What is Meant By Precision Cleaning?

A janitor wearing blue latex gloves cleaning a countertop with a blue rag.
precision cleaning systems

According to Market Watch, precision cleaning is set to be a multi-million dollar industry by 2029. It’s an essential part of many industries to meet safety and performance standards, so this market growth isn’t surprising. 

But what is precision cleaning, why is it important, and how is it done? Here we’ll answer these questions to make sense of the technical process. We’ll begin with how precision cleaning needs and systems are planned: with cleaning validation studies.


What Cleaning Validation Studies Tell Us About Precision Cleaning

Cleaning is done to support the health and safety of people using an indoor environment or product. Cleaning validation studies allow you to identify where contamination risks exist. By being aware of these high-risk areas, you can make informed decisions about a proper cleaning strategy and set of cleaning standards to address these risks.

For example, take the transmission of viruses in high-traffic areas. Various studies show that viruses like influenza A, norovirus, and many others can live on indoor surfaces. When left without proper cleaning, these surfaces can pass along viruses making people sick.

For industries where the transfer of infections is of concern (like health care or educational institutions), cleaning validation ensures that you can properly identify which surfaces are at the highest risk for transferring contaminants. This helps to reduce health and safety risks with targeted cleaning.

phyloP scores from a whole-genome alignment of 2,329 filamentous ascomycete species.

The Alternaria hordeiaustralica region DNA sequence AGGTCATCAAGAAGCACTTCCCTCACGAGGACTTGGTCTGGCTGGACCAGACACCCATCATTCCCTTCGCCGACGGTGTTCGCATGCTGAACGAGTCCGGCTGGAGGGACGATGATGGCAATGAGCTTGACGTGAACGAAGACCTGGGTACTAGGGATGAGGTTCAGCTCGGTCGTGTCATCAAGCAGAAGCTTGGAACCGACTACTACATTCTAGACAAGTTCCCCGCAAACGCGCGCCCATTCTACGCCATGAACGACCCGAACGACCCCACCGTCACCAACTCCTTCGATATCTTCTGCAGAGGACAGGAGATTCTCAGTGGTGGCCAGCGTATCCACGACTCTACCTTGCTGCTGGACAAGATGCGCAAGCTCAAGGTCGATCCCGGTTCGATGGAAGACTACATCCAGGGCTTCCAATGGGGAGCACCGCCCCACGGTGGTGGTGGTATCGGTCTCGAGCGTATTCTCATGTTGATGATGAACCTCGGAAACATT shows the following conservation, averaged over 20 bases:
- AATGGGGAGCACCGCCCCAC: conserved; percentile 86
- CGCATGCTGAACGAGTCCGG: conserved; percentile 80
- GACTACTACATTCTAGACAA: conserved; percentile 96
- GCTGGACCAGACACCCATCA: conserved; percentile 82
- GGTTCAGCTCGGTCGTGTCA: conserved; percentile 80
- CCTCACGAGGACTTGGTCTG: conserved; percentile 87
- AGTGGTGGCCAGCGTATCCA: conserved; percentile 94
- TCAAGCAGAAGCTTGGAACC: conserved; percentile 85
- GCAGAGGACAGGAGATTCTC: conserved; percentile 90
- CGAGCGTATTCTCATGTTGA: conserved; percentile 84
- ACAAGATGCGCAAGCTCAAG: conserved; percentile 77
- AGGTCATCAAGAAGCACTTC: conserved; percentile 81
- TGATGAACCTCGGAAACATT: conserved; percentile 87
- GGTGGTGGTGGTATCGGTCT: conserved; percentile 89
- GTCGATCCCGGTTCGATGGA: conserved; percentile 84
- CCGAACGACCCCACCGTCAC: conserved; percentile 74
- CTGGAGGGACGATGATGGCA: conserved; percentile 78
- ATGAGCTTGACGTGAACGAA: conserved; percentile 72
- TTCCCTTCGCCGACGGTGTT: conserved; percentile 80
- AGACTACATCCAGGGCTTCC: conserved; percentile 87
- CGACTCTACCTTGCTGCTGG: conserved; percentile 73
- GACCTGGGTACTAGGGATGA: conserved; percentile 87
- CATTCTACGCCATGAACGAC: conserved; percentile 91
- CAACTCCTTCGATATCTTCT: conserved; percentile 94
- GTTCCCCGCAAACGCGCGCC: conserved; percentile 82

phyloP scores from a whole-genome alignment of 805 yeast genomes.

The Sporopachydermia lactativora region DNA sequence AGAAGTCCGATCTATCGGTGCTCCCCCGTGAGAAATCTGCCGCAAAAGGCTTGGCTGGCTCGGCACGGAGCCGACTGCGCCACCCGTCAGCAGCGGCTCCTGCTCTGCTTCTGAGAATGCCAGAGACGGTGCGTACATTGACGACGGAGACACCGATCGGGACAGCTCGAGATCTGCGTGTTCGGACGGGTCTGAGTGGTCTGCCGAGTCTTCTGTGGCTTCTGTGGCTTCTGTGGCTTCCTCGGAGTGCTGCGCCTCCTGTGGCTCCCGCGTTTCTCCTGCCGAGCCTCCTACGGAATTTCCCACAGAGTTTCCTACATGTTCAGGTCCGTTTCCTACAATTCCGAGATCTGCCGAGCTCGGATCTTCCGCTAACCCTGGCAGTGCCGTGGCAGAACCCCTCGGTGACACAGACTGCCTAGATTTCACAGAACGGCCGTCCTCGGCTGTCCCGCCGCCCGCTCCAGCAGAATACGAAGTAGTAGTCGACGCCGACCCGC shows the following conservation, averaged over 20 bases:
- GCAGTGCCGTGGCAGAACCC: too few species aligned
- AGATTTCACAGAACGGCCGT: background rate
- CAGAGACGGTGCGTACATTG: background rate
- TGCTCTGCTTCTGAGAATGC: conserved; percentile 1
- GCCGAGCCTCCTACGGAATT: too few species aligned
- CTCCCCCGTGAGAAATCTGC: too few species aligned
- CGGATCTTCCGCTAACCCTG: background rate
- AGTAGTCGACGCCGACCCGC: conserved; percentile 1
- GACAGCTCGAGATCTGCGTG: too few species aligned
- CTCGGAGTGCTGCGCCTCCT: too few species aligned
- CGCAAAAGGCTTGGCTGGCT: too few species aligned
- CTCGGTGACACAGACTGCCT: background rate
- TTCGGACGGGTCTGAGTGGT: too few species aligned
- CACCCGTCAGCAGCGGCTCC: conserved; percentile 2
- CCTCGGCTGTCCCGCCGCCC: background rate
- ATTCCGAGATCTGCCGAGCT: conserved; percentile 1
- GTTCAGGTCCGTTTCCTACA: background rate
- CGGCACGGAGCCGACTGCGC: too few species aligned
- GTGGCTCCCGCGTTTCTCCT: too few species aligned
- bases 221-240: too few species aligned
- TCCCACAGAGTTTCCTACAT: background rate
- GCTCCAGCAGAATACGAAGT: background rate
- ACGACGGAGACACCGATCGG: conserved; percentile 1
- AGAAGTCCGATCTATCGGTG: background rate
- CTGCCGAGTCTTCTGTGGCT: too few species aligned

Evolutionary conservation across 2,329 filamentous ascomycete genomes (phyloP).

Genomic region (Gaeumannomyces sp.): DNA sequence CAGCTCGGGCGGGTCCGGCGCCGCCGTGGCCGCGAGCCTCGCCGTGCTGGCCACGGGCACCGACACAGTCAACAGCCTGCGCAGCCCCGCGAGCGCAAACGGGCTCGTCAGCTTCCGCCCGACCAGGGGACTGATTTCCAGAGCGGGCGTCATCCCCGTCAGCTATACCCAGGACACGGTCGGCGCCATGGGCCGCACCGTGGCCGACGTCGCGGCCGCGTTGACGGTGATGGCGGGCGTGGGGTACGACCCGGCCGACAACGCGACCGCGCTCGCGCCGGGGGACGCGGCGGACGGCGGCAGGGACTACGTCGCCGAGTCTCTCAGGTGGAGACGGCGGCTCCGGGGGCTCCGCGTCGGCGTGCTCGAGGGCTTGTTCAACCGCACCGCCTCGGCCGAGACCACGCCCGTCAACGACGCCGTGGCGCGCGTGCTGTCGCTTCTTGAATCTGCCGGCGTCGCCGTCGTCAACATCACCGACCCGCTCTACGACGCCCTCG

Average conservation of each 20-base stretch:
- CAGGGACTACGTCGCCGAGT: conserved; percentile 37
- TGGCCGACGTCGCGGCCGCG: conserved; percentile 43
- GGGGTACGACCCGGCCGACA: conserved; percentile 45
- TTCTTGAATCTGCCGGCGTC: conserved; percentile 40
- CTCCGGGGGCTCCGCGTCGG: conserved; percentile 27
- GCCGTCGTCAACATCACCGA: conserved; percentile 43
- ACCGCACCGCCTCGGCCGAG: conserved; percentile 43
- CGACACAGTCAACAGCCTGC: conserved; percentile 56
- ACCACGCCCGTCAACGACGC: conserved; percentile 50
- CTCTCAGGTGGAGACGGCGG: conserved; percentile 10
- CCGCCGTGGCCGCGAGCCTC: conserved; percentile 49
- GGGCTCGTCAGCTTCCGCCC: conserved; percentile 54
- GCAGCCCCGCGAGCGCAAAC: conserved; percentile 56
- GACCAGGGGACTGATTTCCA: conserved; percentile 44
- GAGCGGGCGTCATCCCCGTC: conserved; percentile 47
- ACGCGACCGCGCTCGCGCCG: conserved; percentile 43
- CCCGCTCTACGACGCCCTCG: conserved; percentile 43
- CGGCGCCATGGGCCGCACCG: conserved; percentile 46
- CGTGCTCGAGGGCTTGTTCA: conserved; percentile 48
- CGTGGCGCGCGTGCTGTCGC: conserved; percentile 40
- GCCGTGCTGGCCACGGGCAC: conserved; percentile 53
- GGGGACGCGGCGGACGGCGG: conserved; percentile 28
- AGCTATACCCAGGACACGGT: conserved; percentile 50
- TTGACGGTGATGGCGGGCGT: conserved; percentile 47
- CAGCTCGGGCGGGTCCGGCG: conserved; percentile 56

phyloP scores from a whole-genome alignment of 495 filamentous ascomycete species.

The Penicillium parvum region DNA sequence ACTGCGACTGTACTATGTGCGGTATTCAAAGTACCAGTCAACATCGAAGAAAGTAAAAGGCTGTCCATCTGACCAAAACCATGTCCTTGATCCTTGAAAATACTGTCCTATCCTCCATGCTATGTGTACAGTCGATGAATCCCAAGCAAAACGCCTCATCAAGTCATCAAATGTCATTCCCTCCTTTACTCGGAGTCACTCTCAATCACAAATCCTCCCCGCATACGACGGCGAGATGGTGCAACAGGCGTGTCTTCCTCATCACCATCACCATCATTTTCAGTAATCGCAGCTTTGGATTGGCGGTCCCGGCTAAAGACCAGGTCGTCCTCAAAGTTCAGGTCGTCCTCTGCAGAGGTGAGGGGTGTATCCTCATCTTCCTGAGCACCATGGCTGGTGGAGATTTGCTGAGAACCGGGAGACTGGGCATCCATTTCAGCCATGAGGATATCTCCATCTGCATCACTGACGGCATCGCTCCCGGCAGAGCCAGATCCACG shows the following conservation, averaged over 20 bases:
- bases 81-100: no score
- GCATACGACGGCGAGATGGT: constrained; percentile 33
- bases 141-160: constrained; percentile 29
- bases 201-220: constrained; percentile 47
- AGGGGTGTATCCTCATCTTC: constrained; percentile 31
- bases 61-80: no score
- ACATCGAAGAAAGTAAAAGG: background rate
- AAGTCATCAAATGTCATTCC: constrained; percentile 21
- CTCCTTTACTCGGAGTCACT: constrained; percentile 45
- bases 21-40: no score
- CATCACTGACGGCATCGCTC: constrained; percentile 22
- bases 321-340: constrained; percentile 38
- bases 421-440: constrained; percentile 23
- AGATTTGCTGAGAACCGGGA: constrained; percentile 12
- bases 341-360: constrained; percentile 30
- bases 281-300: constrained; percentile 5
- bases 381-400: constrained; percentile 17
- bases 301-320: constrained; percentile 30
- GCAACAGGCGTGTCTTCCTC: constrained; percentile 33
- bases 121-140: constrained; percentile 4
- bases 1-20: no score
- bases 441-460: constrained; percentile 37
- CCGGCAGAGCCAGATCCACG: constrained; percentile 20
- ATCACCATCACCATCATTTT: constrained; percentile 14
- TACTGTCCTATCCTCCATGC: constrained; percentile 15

Cleaning validation also ensures that the cleaning standards developed are properly executed and maintained. It even addresses key challenges and concerns related to precision cleaning systems including:

  • The level of film, contaminant, or particles acceptable on each surface after the cleaning process is completed
  • The frequency with which the cleaning processes need to take place for optimal safety and performance
  • Where productivity can be increased without sacrificing the quality of the clean
  • Where cleaning costs can be reduced (90% of which can be attributed to labor)

Used effectively, cleaning validation can help to save both time and money for organizations in a wide range of industries.


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What Exactly is Precision Cleaning?

Regular cleaning allows us to keep surfaces clean but it doesn’t specify to what level surfaces need to be cleaned. When it comes to industries where the micro level can have harmful impacts if cleaning needs aren’t met, more precise and targeted cleaning systems are needed. This is when precision cleaning enters the picture.

Precision cleaning refers to the cleaning process required to reach set cleanliness requirements. It’s cleaning at the micro level to remove contaminants to ensure the safe use of high-traffic spaces and high contamination-risk surfaces. 

Rather than require more time and resource, precision cleaning is about working smarter. With precision cleaning, surfaces are regularly tested to determine the efficacy of cleaning methods, allowing you to calibrate the most efficient cleaning regimen.

The cleanliness requirements set out for precision cleaning services only allow a small number of particles, volatile residue, film, or contamination to exist on the surfaces being cleaned. 

The standards are either set out with the help of validation studies as industry standards or an organization’s standards. For example, the standards set out by Global Biorisk Advisory Council (GBAC) for various industries. GBAC offers gold-standard accreditation to facilities that can meet their rigorous standards.